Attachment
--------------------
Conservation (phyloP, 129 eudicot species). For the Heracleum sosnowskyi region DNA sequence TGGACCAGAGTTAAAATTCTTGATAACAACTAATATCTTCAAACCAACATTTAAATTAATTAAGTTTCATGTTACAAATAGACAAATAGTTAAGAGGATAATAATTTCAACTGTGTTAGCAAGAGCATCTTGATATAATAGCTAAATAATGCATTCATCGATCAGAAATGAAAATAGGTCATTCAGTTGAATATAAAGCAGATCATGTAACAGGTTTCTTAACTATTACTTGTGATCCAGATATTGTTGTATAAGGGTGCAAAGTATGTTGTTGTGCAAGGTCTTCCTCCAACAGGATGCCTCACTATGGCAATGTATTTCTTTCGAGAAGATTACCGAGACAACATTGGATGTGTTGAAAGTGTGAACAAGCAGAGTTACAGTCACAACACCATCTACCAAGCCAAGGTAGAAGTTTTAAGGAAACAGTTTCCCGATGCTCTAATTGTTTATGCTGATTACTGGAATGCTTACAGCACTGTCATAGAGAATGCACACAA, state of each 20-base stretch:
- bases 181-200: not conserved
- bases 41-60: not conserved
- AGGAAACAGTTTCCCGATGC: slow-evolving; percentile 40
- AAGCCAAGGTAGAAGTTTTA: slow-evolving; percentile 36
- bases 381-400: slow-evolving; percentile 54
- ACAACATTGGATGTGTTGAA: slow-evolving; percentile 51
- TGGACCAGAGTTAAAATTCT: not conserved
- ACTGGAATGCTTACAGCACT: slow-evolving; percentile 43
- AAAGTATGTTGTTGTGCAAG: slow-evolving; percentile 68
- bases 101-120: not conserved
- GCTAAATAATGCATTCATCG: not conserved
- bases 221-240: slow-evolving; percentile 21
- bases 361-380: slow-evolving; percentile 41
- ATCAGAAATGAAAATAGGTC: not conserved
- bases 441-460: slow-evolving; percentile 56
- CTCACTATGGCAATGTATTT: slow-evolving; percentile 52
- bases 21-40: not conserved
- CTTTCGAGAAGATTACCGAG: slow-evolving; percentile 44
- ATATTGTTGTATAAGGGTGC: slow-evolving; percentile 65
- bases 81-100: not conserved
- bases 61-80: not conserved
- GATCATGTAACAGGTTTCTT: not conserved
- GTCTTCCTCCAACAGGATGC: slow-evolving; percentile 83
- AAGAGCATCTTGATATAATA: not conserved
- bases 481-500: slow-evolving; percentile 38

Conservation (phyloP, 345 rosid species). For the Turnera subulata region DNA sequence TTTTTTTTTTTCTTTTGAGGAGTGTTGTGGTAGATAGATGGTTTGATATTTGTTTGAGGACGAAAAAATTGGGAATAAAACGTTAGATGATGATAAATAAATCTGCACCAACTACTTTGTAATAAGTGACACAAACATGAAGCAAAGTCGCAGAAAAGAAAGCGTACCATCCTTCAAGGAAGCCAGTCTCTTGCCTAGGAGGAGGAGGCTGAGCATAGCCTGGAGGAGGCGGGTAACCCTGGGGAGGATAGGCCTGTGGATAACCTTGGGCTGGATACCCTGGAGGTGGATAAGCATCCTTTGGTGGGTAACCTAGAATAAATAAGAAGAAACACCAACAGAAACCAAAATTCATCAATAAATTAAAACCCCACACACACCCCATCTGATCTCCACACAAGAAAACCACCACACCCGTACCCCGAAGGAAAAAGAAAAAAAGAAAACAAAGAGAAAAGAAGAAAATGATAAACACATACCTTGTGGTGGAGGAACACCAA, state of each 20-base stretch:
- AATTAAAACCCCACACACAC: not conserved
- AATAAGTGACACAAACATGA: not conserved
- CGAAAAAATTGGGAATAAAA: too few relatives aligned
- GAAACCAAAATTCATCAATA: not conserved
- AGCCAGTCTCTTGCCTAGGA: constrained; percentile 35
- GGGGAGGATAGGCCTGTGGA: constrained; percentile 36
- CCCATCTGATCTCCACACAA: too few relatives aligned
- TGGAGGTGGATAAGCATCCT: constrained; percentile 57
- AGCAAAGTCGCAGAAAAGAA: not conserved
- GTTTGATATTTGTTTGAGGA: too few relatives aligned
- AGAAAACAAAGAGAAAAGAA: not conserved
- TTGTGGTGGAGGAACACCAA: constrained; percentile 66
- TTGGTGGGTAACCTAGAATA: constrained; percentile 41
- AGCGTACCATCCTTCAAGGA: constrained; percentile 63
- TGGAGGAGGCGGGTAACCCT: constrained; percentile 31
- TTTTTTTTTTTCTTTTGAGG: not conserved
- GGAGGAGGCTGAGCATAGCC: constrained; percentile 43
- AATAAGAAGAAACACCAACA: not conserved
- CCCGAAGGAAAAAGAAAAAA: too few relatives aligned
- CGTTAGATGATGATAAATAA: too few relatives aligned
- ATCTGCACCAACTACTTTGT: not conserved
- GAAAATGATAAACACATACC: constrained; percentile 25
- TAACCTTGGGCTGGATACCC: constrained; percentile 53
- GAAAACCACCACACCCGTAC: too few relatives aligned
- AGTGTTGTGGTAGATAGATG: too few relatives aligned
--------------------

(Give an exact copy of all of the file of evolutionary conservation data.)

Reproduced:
Conservation (phyloP, 129 eudicot species). For the Heracleum sosnowskyi region DNA sequence TGGACCAGAGTTAAAATTCTTGATAACAACTAATATCTTCAAACCAACATTTAAATTAATTAAGTTTCATGTTACAAATAGACAAATAGTTAAGAGGATAATAATTTCAACTGTGTTAGCAAGAGCATCTTGATATAATAGCTAAATAATGCATTCATCGATCAGAAATGAAAATAGGTCATTCAGTTGAATATAAAGCAGATCATGTAACAGGTTTCTTAACTATTACTTGTGATCCAGATATTGTTGTATAAGGGTGCAAAGTATGTTGTTGTGCAAGGTCTTCCTCCAACAGGATGCCTCACTATGGCAATGTATTTCTTTCGAGAAGATTACCGAGACAACATTGGATGTGTTGAAAGTGTGAACAAGCAGAGTTACAGTCACAACACCATCTACCAAGCCAAGGTAGAAGTTTTAAGGAAACAGTTTCCCGATGCTCTAATTGTTTATGCTGATTACTGGAATGCTTACAGCACTGTCATAGAGAATGCACACAA, state of each 20-base stretch:
- bases 181-200: not conserved
- bases 41-60: not conserved
- AGGAAACAGTTTCCCGATGC: slow-evolving; percentile 40
- AAGCCAAGGTAGAAGTTTTA: slow-evolving; percentile 36
- bases 381-400: slow-evolving; percentile 54
- ACAACATTGGATGTGTTGAA: slow-evolving; percentile 51
- TGGACCAGAGTTAAAATTCT: not conserved
- ACTGGAATGCTTACAGCACT: slow-evolving; percentile 43
- AAAGTATGTTGTTGTGCAAG: slow-evolving; percentile 68
- bases 101-120: not conserved
- GCTAAATAATGCATTCATCG: not conserved
- bases 221-240: slow-evolving; percentile 21
- bases 361-380: slow-evolving; percentile 41
- ATCAGAAATGAAAATAGGTC: not conserved
- bases 441-460: slow-evolving; percentile 56
- CTCACTATGGCAATGTATTT: slow-evolving; percentile 52
- bases 21-40: not conserved
- CTTTCGAGAAGATTACCGAG: slow-evolving; percentile 44
- ATATTGTTGTATAAGGGTGC: slow-evolving; percentile 65
- bases 81-100: not conserved
- bases 61-80: not conserved
- GATCATGTAACAGGTTTCTT: not conserved
- GTCTTCCTCCAACAGGATGC: slow-evolving; percentile 83
- AAGAGCATCTTGATATAATA: not conserved
- bases 481-500: slow-evolving; percentile 38

Conservation (phyloP, 345 rosid species). For the Turnera subulata region DNA sequence TTTTTTTTTTTCTTTTGAGGAGTGTTGTGGTAGATAGATGGTTTGATATTTGTTTGAGGACGAAAAAATTGGGAATAAAACGTTAGATGATGATAAATAAATCTGCACCAACTACTTTGTAATAAGTGACACAAACATGAAGCAAAGTCGCAGAAAAGAAAGCGTACCATCCTTCAAGGAAGCCAGTCTCTTGCCTAGGAGGAGGAGGCTGAGCATAGCCTGGAGGAGGCGGGTAACCCTGGGGAGGATAGGCCTGTGGATAACCTTGGGCTGGATACCCTGGAGGTGGATAAGCATCCTTTGGTGGGTAACCTAGAATAAATAAGAAGAAACACCAACAGAAACCAAAATTCATCAATAAATTAAAACCCCACACACACCCCATCTGATCTCCACACAAGAAAACCACCACACCCGTACCCCGAAGGAAAAAGAAAAAAAGAAAACAAAGAGAAAAGAAGAAAATGATAAACACATACCTTGTGGTGGAGGAACACCAA, state of each 20-base stretch:
- AATTAAAACCCCACACACAC: not conserved
- AATAAGTGACACAAACATGA: not conserved
- CGAAAAAATTGGGAATAAAA: too few relatives aligned
- GAAACCAAAATTCATCAATA: not conserved
- AGCCAGTCTCTTGCCTAGGA: constrained; percentile 35
- GGGGAGGATAGGCCTGTGGA: constrained; percentile 36
- CCCATCTGATCTCCACACAA: too few relatives aligned
- TGGAGGTGGATAAGCATCCT: constrained; percentile 57
- AGCAAAGTCGCAGAAAAGAA: not conserved
- GTTTGATATTTGTTTGAGGA: too few relatives aligned
- AGAAAACAAAGAGAAAAGAA: not conserved
- TTGTGGTGGAGGAACACCAA: constrained; percentile 66
- TTGGTGGGTAACCTAGAATA: constrained; percentile 41
- AGCGTACCATCCTTCAAGGA: constrained; percentile 63
- TGGAGGAGGCGGGTAACCCT: constrained; percentile 31
- TTTTTTTTTTTCTTTTGAGG: not conserved
- GGAGGAGGCTGAGCATAGCC: constrained; percentile 43
- AATAAGAAGAAACACCAACA: not conserved
- CCCGAAGGAAAAAGAAAAAA: too few relatives aligned
- CGTTAGATGATGATAAATAA: too few relatives aligned
- ATCTGCACCAACTACTTTGT: not conserved
- GAAAATGATAAACACATACC: constrained; percentile 25
- TAACCTTGGGCTGGATACCC: constrained; percentile 53
- GAAAACCACCACACCCGTAC: too few relatives aligned
- AGTGTTGTGGTAGATAGATG: too few relatives aligned